Strict-serializable isolation may be easily extended to cross-shard transactions using EPaxos-derived approaches, as was first demonstrated by Janus. In its original formulation Janus is fundamentally a more limited variant of EPaxos that was expanded to the cross-shard case. It has terrible failure properties, requiring every replica to agree to take the fast path. Fortunately, all leaderless protocols based on the intuitions of EPaxos can likely be modified to support cross-shard transactions, so we may assess all such protocols.
While Janus has poor failure properties, the EPaxos protocol can be extended in a similar fashion while achieving almost the same failure properties - we must only increase the quorum size by one, or else utilise a proxy coordinator for each shard. EPaxos is the first leaderless protocol to demonstrate a fast path, however it suffers from high contention as every fast path participant must have witnessed every dependency in order for the fast path to be agreed.
Strict-serializable isolation is not a property of the basic EPaxos protocol, however it is possible to support it by responding to clients only once a transaction’s dependencies are committed. This is an acceptable but unnecessary limitation, as we will later demonstrate.
Latency of EPaxos is good if there are no conflicts, but like other leaderless protocols its failure properties are poor: the fast path will be disabled once a quarter of replicas are unreachable, so that the system will incur significantly higher load and slower transactions at this point, creating a risk of cascading failure.
This protocol builds on the intuitions of EPaxos but instead of unanimously agreeing dependencies, it instead unanimously agrees an execution timestamp. This confers a lower conflict rate, as each voting replica may witness a different history - we only require that some super-majority sees the transaction’s timestamp before any higher timestamp. The use of a timestamp confers additional benefits we will outline below.
Caesar builds a set of dependent transactions that are equivalent to those of EPaxos in the aftermath of agreeing an execution timestamp, where the dependencies are consistent with the timestamp execution order but permit commutative operations (mostly reads with respect to other reads) to not interfere with each other, so that they may be performed concurrently.
However, Caesar has downsides: transactions may livelock indefinitely (though this is implausible, in practice this may lead to latency spikes), and its worst case latency is three wide area round-trips. It has the same suboptimal failure properties as other leaderless protocols.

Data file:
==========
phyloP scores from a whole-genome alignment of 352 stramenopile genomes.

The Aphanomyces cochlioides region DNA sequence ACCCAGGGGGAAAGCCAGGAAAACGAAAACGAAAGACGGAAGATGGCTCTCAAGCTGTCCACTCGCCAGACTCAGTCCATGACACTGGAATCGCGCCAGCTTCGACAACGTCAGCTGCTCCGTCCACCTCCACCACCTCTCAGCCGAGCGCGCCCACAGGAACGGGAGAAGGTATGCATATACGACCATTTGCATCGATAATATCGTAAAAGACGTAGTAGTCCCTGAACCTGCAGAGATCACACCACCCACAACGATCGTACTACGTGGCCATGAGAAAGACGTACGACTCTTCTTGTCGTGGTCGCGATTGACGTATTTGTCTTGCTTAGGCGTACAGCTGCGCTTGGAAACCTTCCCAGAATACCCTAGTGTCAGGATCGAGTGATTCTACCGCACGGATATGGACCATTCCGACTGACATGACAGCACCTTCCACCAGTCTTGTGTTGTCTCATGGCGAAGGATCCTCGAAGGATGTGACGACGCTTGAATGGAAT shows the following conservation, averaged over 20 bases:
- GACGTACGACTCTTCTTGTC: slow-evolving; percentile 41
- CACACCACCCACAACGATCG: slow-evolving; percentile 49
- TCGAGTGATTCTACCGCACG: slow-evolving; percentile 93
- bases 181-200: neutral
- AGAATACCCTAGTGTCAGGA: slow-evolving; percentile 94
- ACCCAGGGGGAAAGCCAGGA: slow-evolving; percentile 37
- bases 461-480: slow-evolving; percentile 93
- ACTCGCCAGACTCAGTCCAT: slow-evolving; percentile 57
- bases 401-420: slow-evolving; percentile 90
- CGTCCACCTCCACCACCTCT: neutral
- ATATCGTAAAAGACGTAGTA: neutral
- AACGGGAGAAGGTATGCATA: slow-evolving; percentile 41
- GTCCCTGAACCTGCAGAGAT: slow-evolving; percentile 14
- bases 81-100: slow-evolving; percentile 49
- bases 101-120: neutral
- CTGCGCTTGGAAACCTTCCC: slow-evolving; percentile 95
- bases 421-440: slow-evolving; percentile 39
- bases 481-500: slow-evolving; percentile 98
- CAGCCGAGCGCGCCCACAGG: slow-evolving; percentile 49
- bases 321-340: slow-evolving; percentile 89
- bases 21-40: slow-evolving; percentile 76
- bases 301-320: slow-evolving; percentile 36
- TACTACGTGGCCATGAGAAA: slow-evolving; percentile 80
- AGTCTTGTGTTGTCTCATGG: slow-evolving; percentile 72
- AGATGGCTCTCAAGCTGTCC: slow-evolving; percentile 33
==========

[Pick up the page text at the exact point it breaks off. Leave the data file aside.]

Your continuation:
Tempo improves upon Caesar for latency, guaranteeing two-round agreement without caveat. Unfortunately it suffers from a read scalability bottleneck due to its inability to exploit transaction commutativity, and has particularly poor failure properties.
These existing leaderless approaches achieve low latency for uncontended keys so long as a super-majority of replicas remain healthy, however none have optimal failure characteristics, latency still suffers under contention and as few as a quarter of failed replicas forces the system to slow-path consensus, harming latency and increasing cluster load.
We propose a new leaderless timestamp protocol Accord, with better properties than Caesar or Tempo and for which we have derived formal proofs of correctness (to be published at a later date). We also propose two new techniques: a Reorder Buffer that guarantees one round-trip consensus with a timestamp protocol, and Fast Path Electorates which permit a leaderless fast-path to remain accessible under worst-tolerated failures.
We propose incubating Accord within the project to be developed as a standalone library. It is designed for integration into Cassandra with the sole purpose of supporting these goals. A prototype has been developed [link] that has demonstrated its correctness against Jepsen.io’s Maelstrom tool and a similar in-tree facility, but remains incomplete and not ready for production use. We propose incorporating it into the project under a new repository to be developed alongside necessary integrations and improvements to Cassandra.